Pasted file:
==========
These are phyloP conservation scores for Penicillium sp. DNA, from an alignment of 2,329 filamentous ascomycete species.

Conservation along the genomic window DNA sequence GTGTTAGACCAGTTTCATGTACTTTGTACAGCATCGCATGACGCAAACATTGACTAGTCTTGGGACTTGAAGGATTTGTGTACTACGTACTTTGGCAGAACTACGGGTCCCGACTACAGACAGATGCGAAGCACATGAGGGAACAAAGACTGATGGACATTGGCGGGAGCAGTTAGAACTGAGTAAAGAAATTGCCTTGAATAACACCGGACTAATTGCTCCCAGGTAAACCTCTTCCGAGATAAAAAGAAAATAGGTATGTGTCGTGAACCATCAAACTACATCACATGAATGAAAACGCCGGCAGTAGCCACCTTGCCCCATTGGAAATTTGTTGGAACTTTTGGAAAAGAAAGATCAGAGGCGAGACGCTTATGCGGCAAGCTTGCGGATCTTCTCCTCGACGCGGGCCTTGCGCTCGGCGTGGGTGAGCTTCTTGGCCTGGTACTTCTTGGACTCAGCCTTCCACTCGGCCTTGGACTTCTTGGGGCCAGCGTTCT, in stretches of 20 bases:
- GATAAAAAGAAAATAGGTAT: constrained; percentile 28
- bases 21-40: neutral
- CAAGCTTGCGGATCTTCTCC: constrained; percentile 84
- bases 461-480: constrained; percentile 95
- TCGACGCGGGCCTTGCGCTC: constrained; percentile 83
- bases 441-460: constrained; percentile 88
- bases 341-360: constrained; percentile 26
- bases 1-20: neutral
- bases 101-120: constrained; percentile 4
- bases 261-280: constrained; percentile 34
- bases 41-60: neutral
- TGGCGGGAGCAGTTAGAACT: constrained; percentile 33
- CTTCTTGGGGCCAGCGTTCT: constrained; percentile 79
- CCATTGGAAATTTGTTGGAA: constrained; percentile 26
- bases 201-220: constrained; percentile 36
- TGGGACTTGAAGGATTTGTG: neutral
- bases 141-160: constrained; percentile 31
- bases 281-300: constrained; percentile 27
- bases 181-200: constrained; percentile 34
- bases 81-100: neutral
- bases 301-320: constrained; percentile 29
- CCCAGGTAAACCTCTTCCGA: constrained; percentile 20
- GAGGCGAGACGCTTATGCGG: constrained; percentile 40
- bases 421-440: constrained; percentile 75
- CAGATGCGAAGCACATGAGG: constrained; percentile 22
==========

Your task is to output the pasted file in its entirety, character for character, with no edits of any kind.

These are phyloP conservation scores for Penicillium sp. DNA, from an alignment of 2,329 filamentous ascomycete species.

Conservation along the genomic window DNA sequence GTGTTAGACCAGTTTCATGTACTTTGTACAGCATCGCATGACGCAAACATTGACTAGTCTTGGGACTTGAAGGATTTGTGTACTACGTACTTTGGCAGAACTACGGGTCCCGACTACAGACAGATGCGAAGCACATGAGGGAACAAAGACTGATGGACATTGGCGGGAGCAGTTAGAACTGAGTAAAGAAATTGCCTTGAATAACACCGGACTAATTGCTCCCAGGTAAACCTCTTCCGAGATAAAAAGAAAATAGGTATGTGTCGTGAACCATCAAACTACATCACATGAATGAAAACGCCGGCAGTAGCCACCTTGCCCCATTGGAAATTTGTTGGAACTTTTGGAAAAGAAAGATCAGAGGCGAGACGCTTATGCGGCAAGCTTGCGGATCTTCTCCTCGACGCGGGCCTTGCGCTCGGCGTGGGTGAGCTTCTTGGCCTGGTACTTCTTGGACTCAGCCTTCCACTCGGCCTTGGACTTCTTGGGGCCAGCGTTCT, in stretches of 20 bases:
- GATAAAAAGAAAATAGGTAT: constrained; percentile 28
- bases 21-40: neutral
- CAAGCTTGCGGATCTTCTCC: constrained; percentile 84
- bases 461-480: constrained; percentile 95
- TCGACGCGGGCCTTGCGCTC: constrained; percentile 83
- bases 441-460: constrained; percentile 88
- bases 341-360: constrained; percentile 26
- bases 1-20: neutral
- bases 101-120: constrained; percentile 4
- bases 261-280: constrained; percentile 34
- bases 41-60: neutral
- TGGCGGGAGCAGTTAGAACT: constrained; percentile 33
- CTTCTTGGGGCCAGCGTTCT: constrained; percentile 79
- CCATTGGAAATTTGTTGGAA: constrained; percentile 26
- bases 201-220: constrained; percentile 36
- TGGGACTTGAAGGATTTGTG: neutral
- bases 141-160: constrained; percentile 31
- bases 281-300: constrained; percentile 27
- bases 181-200: constrained; percentile 34
- bases 81-100: neutral
- bases 301-320: constrained; percentile 29
- CCCAGGTAAACCTCTTCCGA: constrained; percentile 20
- GAGGCGAGACGCTTATGCGG: constrained; percentile 40
- bases 421-440: constrained; percentile 75
- CAGATGCGAAGCACATGAGG: constrained; percentile 22